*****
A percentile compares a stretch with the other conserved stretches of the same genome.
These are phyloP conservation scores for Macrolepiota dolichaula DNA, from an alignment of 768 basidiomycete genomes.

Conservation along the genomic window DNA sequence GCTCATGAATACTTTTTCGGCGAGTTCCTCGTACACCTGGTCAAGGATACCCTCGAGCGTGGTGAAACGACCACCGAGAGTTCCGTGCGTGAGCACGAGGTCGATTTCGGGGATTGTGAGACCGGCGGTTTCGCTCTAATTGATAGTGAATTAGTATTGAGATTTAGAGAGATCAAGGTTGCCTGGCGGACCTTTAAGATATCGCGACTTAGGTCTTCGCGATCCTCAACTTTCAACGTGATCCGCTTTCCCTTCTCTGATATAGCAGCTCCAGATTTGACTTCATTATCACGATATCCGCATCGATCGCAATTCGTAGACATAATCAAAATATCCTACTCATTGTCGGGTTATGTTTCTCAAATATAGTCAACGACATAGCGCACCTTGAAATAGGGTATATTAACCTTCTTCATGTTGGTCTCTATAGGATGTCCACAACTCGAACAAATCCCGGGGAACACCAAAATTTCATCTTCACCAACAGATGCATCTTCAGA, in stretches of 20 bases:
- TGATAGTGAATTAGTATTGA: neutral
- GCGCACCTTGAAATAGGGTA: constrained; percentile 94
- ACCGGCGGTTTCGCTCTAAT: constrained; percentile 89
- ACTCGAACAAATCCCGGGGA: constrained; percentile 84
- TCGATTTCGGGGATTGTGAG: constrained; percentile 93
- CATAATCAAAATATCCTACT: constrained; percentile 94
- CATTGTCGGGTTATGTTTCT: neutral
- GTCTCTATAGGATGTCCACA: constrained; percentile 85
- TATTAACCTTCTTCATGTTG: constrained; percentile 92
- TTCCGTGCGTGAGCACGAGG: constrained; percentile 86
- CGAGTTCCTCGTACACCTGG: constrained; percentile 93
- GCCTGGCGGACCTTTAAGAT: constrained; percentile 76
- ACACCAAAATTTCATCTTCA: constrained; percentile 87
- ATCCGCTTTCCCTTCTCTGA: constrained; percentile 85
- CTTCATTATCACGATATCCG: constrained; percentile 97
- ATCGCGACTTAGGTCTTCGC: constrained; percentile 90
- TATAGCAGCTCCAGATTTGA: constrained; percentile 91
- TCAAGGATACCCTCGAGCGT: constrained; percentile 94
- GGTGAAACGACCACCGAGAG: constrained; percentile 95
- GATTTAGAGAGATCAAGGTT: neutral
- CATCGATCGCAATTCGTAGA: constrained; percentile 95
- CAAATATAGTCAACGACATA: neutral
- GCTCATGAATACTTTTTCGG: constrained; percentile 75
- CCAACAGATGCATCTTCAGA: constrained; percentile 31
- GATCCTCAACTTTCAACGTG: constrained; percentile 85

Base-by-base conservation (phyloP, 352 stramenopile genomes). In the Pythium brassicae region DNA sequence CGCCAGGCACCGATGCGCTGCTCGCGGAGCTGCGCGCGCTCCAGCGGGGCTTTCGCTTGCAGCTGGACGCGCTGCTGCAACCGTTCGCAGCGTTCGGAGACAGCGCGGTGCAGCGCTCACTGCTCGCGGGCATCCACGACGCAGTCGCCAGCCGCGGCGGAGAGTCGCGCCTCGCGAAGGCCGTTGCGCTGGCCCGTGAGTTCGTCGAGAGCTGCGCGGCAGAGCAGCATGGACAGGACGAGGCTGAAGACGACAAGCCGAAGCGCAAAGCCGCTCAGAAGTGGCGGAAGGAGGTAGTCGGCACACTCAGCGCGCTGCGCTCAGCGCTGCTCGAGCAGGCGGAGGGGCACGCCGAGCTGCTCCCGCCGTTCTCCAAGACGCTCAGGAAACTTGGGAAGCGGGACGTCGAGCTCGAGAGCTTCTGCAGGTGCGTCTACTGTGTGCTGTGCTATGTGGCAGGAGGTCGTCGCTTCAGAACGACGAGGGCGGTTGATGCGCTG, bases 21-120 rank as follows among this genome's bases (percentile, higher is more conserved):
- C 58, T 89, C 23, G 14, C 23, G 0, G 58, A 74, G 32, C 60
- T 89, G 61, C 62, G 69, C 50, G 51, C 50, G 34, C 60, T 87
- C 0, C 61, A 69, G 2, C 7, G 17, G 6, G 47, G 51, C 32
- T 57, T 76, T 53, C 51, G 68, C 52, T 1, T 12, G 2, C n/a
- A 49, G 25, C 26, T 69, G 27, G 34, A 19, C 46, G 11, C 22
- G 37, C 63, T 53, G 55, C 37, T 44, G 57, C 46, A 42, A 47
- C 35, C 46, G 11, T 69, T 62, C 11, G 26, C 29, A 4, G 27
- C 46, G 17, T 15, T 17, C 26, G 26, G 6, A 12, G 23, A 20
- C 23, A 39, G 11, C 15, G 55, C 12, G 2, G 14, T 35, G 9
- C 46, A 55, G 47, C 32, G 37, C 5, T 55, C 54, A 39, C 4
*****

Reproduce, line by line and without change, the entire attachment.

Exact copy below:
A percentile compares a stretch with the other conserved stretches of the same genome.
These are phyloP conservation scores for Macrolepiota dolichaula DNA, from an alignment of 768 basidiomycete genomes.

Conservation along the genomic window DNA sequence GCTCATGAATACTTTTTCGGCGAGTTCCTCGTACACCTGGTCAAGGATACCCTCGAGCGTGGTGAAACGACCACCGAGAGTTCCGTGCGTGAGCACGAGGTCGATTTCGGGGATTGTGAGACCGGCGGTTTCGCTCTAATTGATAGTGAATTAGTATTGAGATTTAGAGAGATCAAGGTTGCCTGGCGGACCTTTAAGATATCGCGACTTAGGTCTTCGCGATCCTCAACTTTCAACGTGATCCGCTTTCCCTTCTCTGATATAGCAGCTCCAGATTTGACTTCATTATCACGATATCCGCATCGATCGCAATTCGTAGACATAATCAAAATATCCTACTCATTGTCGGGTTATGTTTCTCAAATATAGTCAACGACATAGCGCACCTTGAAATAGGGTATATTAACCTTCTTCATGTTGGTCTCTATAGGATGTCCACAACTCGAACAAATCCCGGGGAACACCAAAATTTCATCTTCACCAACAGATGCATCTTCAGA, in stretches of 20 bases:
- TGATAGTGAATTAGTATTGA: neutral
- GCGCACCTTGAAATAGGGTA: constrained; percentile 94
- ACCGGCGGTTTCGCTCTAAT: constrained; percentile 89
- ACTCGAACAAATCCCGGGGA: constrained; percentile 84
- TCGATTTCGGGGATTGTGAG: constrained; percentile 93
- CATAATCAAAATATCCTACT: constrained; percentile 94
- CATTGTCGGGTTATGTTTCT: neutral
- GTCTCTATAGGATGTCCACA: constrained; percentile 85
- TATTAACCTTCTTCATGTTG: constrained; percentile 92
- TTCCGTGCGTGAGCACGAGG: constrained; percentile 86
- CGAGTTCCTCGTACACCTGG: constrained; percentile 93
- GCCTGGCGGACCTTTAAGAT: constrained; percentile 76
- ACACCAAAATTTCATCTTCA: constrained; percentile 87
- ATCCGCTTTCCCTTCTCTGA: constrained; percentile 85
- CTTCATTATCACGATATCCG: constrained; percentile 97
- ATCGCGACTTAGGTCTTCGC: constrained; percentile 90
- TATAGCAGCTCCAGATTTGA: constrained; percentile 91
- TCAAGGATACCCTCGAGCGT: constrained; percentile 94
- GGTGAAACGACCACCGAGAG: constrained; percentile 95
- GATTTAGAGAGATCAAGGTT: neutral
- CATCGATCGCAATTCGTAGA: constrained; percentile 95
- CAAATATAGTCAACGACATA: neutral
- GCTCATGAATACTTTTTCGG: constrained; percentile 75
- CCAACAGATGCATCTTCAGA: constrained; percentile 31
- GATCCTCAACTTTCAACGTG: constrained; percentile 85

Base-by-base conservation (phyloP, 352 stramenopile genomes). In the Pythium brassicae region DNA sequence CGCCAGGCACCGATGCGCTGCTCGCGGAGCTGCGCGCGCTCCAGCGGGGCTTTCGCTTGCAGCTGGACGCGCTGCTGCAACCGTTCGCAGCGTTCGGAGACAGCGCGGTGCAGCGCTCACTGCTCGCGGGCATCCACGACGCAGTCGCCAGCCGCGGCGGAGAGTCGCGCCTCGCGAAGGCCGTTGCGCTGGCCCGTGAGTTCGTCGAGAGCTGCGCGGCAGAGCAGCATGGACAGGACGAGGCTGAAGACGACAAGCCGAAGCGCAAAGCCGCTCAGAAGTGGCGGAAGGAGGTAGTCGGCACACTCAGCGCGCTGCGCTCAGCGCTGCTCGAGCAGGCGGAGGGGCACGCCGAGCTGCTCCCGCCGTTCTCCAAGACGCTCAGGAAACTTGGGAAGCGGGACGTCGAGCTCGAGAGCTTCTGCAGGTGCGTCTACTGTGTGCTGTGCTATGTGGCAGGAGGTCGTCGCTTCAGAACGACGAGGGCGGTTGATGCGCTG, bases 21-120 rank as follows among this genome's bases (percentile, higher is more conserved):
- C 58, T 89, C 23, G 14, C 23, G 0, G 58, A 74, G 32, C 60
- T 89, G 61, C 62, G 69, C 50, G 51, C 50, G 34, C 60, T 87
- C 0, C 61, A 69, G 2, C 7, G 17, G 6, G 47, G 51, C 32
- T 57, T 76, T 53, C 51, G 68, C 52, T 1, T 12, G 2, C n/a
- A 49, G 25, C 26, T 69, G 27, G 34, A 19, C 46, G 11, C 22
- G 37, C 63, T 53, G 55, C 37, T 44, G 57, C 46, A 42, A 47
- C 35, C 46, G 11, T 69, T 62, C 11, G 26, C 29, A 4, G 27
- C 46, G 17, T 15, T 17, C 26, G 26, G 6, A 12, G 23, A 20
- C 23, A 39, G 11, C 15, G 55, C 12, G 2, G 14, T 35, G 9
- C 46, A 55, G 47, C 32, G 37, C 5, T 55, C 54, A 39, C 4